Change of employer is defined here as an independent provider taking over the contract from an existing NHS employer. An independent provider may be a commercial company such as Virgin Care or Serco Health or a social enterprise such as Bromley Healthcare or Bristol Community Health. All of these will be working towards outcomes set by the commissioners and will need to provide evidence that these have been met.
We are not in a position not offer legal advice if you are placed in this situation. Our aim is to outline possible concerns that may arise from a transfer, and opportunities available to you to deal with any challenges.
Transferring employees across two organisations
Employees are protected by TUPE – the Transfer of Undertakings (Protection of Employment) Regulations. These regulations are designed to protect the rights of employees in a transfer situation, enabling them to secure the same terms and conditions, with continuity of employment, as they had with their former employer. Pension rights are not so clear –make enquiries with your new employer.
The potential risk with a change of employer, is that once employees have TUPEd across, the new employer will start considering downbanding, despecialisation or redundancy of your role or service.
Therefore, the challenge with a change of employer is to anticipate or discuss the likeliest threat, and get your materials and support together in advance.
So, start planning as soon as you receive notice of the process via briefing/email/newsletter.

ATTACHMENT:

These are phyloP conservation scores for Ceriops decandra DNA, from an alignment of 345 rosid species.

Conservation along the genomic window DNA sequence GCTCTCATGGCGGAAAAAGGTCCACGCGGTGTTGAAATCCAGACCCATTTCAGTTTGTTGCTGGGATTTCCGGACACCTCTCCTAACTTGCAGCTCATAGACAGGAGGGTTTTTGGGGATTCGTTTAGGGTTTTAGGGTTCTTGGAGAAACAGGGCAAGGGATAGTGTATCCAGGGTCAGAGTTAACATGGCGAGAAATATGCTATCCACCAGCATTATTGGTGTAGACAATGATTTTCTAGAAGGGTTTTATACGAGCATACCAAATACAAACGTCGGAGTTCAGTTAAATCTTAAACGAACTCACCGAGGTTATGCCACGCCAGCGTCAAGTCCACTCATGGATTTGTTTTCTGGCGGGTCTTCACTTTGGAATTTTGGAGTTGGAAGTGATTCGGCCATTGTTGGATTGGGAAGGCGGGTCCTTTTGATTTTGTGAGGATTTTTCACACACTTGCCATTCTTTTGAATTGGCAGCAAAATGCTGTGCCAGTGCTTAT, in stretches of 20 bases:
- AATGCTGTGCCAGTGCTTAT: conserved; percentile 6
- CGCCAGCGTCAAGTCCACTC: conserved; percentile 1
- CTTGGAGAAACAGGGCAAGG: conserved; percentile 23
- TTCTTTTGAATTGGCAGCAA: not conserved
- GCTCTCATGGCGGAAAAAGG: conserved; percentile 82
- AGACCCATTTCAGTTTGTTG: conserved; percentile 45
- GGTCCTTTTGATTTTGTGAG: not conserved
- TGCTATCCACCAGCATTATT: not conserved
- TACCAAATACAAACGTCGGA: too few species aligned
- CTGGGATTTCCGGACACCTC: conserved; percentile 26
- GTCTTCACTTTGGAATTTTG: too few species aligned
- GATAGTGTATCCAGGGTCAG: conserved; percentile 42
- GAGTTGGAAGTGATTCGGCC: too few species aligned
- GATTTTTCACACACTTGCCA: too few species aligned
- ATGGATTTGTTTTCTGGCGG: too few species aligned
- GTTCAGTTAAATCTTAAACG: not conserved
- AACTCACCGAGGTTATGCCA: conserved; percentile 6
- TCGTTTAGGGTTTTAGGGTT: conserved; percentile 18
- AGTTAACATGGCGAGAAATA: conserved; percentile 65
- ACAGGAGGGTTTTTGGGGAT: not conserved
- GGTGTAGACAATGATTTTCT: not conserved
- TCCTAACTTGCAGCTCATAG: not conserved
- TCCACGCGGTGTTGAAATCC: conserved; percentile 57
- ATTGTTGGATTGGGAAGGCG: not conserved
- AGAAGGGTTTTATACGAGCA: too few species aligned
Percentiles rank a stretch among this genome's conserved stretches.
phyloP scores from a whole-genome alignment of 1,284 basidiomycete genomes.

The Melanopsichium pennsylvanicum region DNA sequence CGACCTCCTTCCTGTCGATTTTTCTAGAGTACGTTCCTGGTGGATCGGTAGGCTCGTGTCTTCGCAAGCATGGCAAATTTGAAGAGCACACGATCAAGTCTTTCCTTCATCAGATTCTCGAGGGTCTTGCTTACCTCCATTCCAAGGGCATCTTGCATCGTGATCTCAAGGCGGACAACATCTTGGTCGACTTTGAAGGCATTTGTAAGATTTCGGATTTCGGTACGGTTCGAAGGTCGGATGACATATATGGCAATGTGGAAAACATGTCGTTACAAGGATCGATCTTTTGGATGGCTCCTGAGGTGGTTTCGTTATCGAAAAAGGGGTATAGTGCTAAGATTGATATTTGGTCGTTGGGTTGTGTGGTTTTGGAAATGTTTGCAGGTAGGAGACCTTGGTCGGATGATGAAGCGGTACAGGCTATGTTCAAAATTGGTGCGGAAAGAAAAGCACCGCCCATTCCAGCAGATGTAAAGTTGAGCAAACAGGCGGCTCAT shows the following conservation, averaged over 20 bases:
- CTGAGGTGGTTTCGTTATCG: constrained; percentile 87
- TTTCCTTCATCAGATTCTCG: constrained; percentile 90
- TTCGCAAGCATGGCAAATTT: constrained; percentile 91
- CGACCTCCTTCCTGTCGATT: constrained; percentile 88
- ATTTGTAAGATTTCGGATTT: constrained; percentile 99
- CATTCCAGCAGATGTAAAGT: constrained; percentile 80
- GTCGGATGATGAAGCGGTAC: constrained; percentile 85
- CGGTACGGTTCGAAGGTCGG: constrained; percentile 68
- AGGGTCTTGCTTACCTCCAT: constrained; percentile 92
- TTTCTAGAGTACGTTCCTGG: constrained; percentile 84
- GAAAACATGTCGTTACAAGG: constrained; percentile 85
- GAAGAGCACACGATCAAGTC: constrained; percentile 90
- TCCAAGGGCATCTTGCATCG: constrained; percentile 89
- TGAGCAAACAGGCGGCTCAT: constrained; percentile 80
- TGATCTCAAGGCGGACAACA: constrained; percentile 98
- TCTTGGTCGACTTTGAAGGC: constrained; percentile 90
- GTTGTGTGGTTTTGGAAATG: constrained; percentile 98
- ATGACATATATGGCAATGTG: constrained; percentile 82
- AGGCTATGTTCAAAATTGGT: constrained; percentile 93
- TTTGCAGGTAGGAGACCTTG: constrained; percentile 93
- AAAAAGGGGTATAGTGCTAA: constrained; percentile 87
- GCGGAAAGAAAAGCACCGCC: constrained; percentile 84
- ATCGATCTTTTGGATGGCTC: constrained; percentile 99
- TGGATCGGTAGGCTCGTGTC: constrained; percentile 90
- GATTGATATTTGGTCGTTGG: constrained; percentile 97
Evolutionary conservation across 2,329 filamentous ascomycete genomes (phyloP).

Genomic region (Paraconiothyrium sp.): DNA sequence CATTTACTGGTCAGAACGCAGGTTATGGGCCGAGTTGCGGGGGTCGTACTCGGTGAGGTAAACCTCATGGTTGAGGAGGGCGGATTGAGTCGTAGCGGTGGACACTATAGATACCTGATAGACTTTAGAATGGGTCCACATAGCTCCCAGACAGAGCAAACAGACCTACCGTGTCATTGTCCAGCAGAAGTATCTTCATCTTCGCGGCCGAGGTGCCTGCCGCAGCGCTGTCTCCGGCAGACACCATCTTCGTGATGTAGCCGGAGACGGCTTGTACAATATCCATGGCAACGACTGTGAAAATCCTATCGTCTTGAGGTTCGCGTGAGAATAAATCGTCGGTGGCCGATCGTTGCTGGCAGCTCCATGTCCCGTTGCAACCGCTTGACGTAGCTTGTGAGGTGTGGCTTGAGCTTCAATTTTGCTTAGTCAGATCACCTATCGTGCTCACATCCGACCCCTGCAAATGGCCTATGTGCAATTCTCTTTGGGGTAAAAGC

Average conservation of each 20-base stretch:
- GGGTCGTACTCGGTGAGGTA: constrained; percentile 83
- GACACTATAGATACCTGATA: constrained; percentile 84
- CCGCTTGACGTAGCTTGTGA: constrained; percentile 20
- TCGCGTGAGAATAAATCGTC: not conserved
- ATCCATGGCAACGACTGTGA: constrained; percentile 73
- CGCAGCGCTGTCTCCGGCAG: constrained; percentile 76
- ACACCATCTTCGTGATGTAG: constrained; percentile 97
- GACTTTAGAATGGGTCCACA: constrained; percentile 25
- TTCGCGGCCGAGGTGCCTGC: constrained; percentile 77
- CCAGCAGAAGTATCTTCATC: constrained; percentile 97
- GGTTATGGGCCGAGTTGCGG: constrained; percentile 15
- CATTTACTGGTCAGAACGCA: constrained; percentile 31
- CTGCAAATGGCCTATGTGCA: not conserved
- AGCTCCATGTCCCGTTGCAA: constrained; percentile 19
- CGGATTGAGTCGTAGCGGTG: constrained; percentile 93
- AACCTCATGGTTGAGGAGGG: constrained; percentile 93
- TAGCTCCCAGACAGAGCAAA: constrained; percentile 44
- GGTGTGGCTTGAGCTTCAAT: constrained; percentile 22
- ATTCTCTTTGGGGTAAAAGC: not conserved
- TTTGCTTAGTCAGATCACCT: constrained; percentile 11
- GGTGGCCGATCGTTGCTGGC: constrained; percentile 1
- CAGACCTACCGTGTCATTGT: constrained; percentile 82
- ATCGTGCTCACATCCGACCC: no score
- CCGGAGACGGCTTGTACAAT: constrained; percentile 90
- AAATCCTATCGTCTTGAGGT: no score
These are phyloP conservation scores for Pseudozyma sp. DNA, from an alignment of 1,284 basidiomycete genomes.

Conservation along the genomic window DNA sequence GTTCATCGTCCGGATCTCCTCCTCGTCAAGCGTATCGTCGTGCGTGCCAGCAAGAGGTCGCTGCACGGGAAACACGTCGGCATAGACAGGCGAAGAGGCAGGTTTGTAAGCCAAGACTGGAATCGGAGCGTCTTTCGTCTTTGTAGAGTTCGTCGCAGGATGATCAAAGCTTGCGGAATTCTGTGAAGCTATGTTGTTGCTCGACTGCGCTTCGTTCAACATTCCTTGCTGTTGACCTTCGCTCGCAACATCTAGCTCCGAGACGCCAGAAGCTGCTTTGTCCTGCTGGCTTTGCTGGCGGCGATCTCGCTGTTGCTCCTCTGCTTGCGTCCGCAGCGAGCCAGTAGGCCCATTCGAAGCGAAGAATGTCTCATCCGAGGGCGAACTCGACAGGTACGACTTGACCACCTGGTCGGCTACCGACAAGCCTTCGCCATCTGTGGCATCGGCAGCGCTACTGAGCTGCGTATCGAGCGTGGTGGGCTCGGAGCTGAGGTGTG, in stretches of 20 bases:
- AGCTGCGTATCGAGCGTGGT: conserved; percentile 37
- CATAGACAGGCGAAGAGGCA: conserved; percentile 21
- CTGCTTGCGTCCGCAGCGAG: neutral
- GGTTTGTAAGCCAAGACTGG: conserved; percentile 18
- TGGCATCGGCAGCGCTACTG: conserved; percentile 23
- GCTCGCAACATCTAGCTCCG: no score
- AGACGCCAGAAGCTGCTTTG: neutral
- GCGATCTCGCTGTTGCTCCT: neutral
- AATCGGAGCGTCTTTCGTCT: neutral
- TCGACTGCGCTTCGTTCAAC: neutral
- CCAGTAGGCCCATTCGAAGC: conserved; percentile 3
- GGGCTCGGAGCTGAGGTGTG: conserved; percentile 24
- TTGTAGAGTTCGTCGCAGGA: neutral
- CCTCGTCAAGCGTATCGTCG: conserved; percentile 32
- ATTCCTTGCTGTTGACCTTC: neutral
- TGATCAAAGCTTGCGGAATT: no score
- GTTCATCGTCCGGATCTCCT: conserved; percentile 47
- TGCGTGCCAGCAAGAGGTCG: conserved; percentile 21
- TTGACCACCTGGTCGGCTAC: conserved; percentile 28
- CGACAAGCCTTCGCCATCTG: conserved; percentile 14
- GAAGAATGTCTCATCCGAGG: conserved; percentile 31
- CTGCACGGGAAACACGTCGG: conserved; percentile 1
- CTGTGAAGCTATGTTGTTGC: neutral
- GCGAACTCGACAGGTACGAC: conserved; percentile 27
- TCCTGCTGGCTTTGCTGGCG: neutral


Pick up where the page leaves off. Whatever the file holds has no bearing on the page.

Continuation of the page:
Type of independent provider
Consider the type of independent provider you are transferring to as this may indicate whether your role is likely to be at risk.
- commercial company - companies are required to produce value for their shareholders, through dividends and rising share prices. Consequently the employer may be looking to cut costs, so there is a risk of downbanding or redundancy and/or redeployment. Follow the steps available through those links to combat these threats.
- social enterprise or a not-for-profit organisation – this is an umbrella term for a number of organisations such as community interest companies and some charitable organisations. The bottom line is that social enterprises make money from selling services (health services to commissioners), but instead of paying dividends to shareholders, reinvest the profits back into the business to improve services. If you are transferred to a social enterprise, it will be very important to make your case for continuing the specialist nurse service to ensure that it is not threatened: financial viability is vital. It may be worth following the downbanding links to create your case. It is vital that you align any objectives or outcomes set by the commissioners/CCGs of the specialist nursing service with those of the social enterprise.